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20 Rare Historical Facts about Olympic Games That You Never Knew

16. In the 1968 Olympics, Bob Beamon’s long jump went beyond the range of the official optical measuring device. The distance had to be measured manually and being unfamiliar with the metric system, he didn’t realize until his coach told him that he had broken the world record by nearly 2 feet. 

Bob Beamon
Image Source: Wikimedia Commons

Bob Beamon’s world record was so outstanding that it wasn’t broken for almost 23 years. Mike Powell broke the record by around 5 centimeters at 8.95 meter record, Beamon’s being 8.90 meters. After his record, the sports jargon had a new adjective “Beamonesque” added to describe spectacular feats during the games.(source)

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17. The 1964 Olympic champion, Ewa Kłobukowska, who set three world records for sprinting, was banned from competing in professional sports and her records annulled because she failed a gender verification test. A year later, she gave birth to her first child. 

Ewa Kłobukowska
Image Source: societyandgenetics, genderverification

Ewa Kłobukowska had a rare genetic anomaly called Barr Body which causes an inactive X chromosome. Gender verifications were done to ensure that no male imposter gets to win because of unfair advantage in women’s competitions. The test was also widely criticized for being only directed at female athletes and the humiliation it caused them. The incident with Kłobukowska’s tests caused the International Olympic Committee to change the gender verification policies. From then on, the test results were kept secret.(source)

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18. In the 1936 Summer Olympics, Liechtenstein and Haiti competed against each other only to find out that they developed identical national flags independently of each other. 

Liechtenstein and Haiti Flags
Image Source: Wikimedia Commons, Wikimedia Commons

The flag of Liechtenstein has two colors, blue and red, in horizontal bands, which is the same for Haiti. The coat of arms that Haiti uses on its flag is just for national and military purposes, that meant their flags were as good as the same at the competition. After the event, Liechtenstein added a crown to its flag.(source)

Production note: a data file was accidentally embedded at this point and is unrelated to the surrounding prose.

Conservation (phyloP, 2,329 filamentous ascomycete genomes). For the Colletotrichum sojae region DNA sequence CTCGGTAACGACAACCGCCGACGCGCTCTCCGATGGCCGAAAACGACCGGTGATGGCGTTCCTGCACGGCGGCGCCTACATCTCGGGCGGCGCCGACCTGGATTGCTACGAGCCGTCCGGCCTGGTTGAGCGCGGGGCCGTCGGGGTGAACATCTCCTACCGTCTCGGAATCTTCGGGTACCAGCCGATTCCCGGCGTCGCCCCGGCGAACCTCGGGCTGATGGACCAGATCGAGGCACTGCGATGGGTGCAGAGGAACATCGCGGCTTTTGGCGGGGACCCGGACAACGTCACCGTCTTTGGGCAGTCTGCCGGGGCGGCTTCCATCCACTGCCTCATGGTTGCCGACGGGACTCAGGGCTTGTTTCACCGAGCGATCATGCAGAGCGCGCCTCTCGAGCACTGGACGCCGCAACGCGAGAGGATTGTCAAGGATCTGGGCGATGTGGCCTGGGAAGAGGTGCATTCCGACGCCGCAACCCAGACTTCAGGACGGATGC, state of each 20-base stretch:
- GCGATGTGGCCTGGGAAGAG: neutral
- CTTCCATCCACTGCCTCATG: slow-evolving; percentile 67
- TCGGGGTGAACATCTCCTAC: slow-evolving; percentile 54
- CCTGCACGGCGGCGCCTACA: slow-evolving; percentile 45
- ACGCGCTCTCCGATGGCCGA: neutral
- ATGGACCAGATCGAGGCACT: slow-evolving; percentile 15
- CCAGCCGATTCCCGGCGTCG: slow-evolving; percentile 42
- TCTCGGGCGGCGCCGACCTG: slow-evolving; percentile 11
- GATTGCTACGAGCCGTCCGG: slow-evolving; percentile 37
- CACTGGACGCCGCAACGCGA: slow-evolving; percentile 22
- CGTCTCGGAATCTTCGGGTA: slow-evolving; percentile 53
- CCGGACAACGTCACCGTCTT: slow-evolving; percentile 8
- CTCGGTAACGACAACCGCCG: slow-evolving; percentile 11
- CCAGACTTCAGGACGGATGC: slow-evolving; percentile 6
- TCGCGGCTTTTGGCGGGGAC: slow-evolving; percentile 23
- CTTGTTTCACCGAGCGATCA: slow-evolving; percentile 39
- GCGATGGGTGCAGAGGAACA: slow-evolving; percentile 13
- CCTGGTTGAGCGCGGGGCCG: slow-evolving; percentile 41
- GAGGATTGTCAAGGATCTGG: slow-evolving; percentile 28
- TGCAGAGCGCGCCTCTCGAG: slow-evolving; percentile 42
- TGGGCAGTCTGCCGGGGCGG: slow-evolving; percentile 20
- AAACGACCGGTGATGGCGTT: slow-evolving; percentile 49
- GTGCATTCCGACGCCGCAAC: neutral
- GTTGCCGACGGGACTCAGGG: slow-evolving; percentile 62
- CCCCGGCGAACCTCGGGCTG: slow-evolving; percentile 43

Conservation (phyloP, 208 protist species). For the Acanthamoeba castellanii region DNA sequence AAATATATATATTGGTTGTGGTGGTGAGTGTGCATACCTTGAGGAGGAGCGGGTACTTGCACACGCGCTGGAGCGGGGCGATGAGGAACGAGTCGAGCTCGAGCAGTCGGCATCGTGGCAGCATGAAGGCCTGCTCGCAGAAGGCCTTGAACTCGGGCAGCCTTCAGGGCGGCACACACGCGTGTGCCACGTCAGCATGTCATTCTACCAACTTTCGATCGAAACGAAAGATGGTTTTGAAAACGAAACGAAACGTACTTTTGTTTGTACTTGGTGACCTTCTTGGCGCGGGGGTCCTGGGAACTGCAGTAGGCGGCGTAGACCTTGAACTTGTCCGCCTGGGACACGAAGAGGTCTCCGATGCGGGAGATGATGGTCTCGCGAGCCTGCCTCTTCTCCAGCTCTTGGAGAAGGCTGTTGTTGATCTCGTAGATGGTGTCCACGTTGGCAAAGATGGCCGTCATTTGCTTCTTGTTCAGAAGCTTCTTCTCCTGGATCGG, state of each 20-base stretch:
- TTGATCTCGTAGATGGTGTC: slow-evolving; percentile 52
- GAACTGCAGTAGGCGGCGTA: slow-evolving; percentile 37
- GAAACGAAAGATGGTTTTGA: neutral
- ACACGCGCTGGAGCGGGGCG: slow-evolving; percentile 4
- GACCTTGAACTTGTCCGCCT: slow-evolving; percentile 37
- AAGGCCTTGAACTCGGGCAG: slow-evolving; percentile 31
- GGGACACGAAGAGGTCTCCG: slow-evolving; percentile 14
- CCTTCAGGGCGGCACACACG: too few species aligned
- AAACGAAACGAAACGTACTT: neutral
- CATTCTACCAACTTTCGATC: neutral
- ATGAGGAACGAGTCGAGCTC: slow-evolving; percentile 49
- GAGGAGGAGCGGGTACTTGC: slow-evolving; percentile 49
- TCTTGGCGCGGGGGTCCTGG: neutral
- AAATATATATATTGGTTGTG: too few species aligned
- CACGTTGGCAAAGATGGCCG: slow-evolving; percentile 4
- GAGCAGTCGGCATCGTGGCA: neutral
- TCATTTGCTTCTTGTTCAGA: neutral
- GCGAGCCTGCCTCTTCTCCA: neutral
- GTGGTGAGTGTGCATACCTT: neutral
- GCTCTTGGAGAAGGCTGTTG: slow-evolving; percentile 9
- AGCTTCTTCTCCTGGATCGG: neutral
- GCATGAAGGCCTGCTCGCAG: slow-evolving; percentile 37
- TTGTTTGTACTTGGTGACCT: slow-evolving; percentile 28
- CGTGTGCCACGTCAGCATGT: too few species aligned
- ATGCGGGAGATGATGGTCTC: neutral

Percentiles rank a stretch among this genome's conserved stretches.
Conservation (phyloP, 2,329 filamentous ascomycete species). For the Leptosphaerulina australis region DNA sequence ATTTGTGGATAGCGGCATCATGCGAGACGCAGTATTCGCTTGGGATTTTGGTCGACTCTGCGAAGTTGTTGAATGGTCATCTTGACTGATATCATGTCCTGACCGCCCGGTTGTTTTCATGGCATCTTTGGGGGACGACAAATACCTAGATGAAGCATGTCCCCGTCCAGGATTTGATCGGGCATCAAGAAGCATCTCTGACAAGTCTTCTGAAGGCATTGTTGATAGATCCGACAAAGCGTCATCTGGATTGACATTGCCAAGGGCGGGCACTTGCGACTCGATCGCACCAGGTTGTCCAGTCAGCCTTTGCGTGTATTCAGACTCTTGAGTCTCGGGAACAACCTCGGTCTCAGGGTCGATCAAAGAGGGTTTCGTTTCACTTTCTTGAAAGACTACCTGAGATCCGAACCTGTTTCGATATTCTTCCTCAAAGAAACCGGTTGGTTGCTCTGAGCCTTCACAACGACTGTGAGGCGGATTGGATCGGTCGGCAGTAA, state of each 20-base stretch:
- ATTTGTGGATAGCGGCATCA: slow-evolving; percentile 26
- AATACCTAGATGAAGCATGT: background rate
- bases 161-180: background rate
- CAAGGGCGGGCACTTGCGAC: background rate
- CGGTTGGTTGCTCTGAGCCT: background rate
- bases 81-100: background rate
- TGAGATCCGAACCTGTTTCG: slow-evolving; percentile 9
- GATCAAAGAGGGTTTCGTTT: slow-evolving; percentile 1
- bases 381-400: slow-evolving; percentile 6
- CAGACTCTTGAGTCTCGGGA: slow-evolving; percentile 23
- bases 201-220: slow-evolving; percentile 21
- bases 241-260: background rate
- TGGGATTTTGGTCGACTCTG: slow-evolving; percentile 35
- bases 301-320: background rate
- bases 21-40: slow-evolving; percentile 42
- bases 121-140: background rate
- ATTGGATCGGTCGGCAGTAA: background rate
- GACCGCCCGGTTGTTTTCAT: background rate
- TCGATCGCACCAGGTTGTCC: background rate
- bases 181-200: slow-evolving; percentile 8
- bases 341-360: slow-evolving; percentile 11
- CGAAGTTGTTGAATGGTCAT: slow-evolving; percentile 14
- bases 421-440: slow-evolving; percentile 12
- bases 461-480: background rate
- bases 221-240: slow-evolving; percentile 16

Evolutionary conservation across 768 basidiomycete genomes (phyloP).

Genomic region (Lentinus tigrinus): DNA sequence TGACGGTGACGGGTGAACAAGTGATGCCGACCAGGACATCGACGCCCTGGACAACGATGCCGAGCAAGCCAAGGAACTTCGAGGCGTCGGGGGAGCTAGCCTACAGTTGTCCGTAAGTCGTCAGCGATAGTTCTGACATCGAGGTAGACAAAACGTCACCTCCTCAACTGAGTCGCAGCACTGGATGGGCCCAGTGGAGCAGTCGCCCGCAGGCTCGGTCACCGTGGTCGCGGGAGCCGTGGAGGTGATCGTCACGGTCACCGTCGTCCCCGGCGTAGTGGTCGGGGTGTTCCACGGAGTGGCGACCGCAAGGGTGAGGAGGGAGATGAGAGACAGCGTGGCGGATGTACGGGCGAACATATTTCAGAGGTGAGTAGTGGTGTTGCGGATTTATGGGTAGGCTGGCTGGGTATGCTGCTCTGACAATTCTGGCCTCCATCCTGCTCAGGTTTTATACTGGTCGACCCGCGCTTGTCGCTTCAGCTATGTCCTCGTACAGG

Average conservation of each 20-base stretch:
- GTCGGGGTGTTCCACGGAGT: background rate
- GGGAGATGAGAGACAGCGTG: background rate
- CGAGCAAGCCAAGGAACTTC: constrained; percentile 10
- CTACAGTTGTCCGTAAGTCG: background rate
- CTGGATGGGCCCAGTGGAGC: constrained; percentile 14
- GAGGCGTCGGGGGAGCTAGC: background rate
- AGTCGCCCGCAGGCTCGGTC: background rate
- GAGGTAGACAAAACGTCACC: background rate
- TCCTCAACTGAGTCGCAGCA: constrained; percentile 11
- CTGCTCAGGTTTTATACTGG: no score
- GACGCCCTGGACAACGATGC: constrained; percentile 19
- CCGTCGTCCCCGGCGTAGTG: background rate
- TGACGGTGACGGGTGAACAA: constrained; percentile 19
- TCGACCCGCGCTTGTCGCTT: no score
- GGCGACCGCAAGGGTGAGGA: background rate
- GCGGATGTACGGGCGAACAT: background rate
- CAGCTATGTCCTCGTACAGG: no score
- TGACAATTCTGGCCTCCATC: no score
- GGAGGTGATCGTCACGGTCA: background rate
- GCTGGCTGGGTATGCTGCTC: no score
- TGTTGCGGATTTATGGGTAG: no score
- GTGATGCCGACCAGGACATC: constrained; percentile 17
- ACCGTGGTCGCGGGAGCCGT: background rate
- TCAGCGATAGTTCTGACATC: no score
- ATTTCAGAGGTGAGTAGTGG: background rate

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19. In 1928, Australian sculler Bobby Pearce stopped to let a family of ducks pass that strayed into his lane. Despite that, he won all the competitions in that round with the fastest time. 

Bobby Pearce
Image Source: heraldsun

Henry Pearce won all the races he participated in easily defeating his first opponent by 12 lengths and his second by 8 lengths. He went on to defeat all his opponents, finally winning the gold medal and becoming the first Australian to do so. He even broke the record by being 25 seconds faster than the previous record.(source)

20. During the marathon of the 1904 Olympics, one participant took a lift in a car; the one who finished first took rat poison as a nerve stimulant and almost died; one took ill after eating rotten apples, had to take a nap and yet came fourth; and one was chased for a mile by aggressive dogs.

Marathon of 1904 Olympics
Image Source: elperiodico

To be fair to the participants, the day was very hot and the marathon was conducted over uneven roads with dust in the air when horses and automobiles passed. The participant who took the car after nine miles into the marathon re-entered the race when the car broke down after 19 miles. He just let the judges think he won the race, enjoying his practical joke, until they found out at the medal ceremony. The winner of the marathon, Hicks, had to be supported by his trainers as he got to the finish line because of the rat poison.(source)

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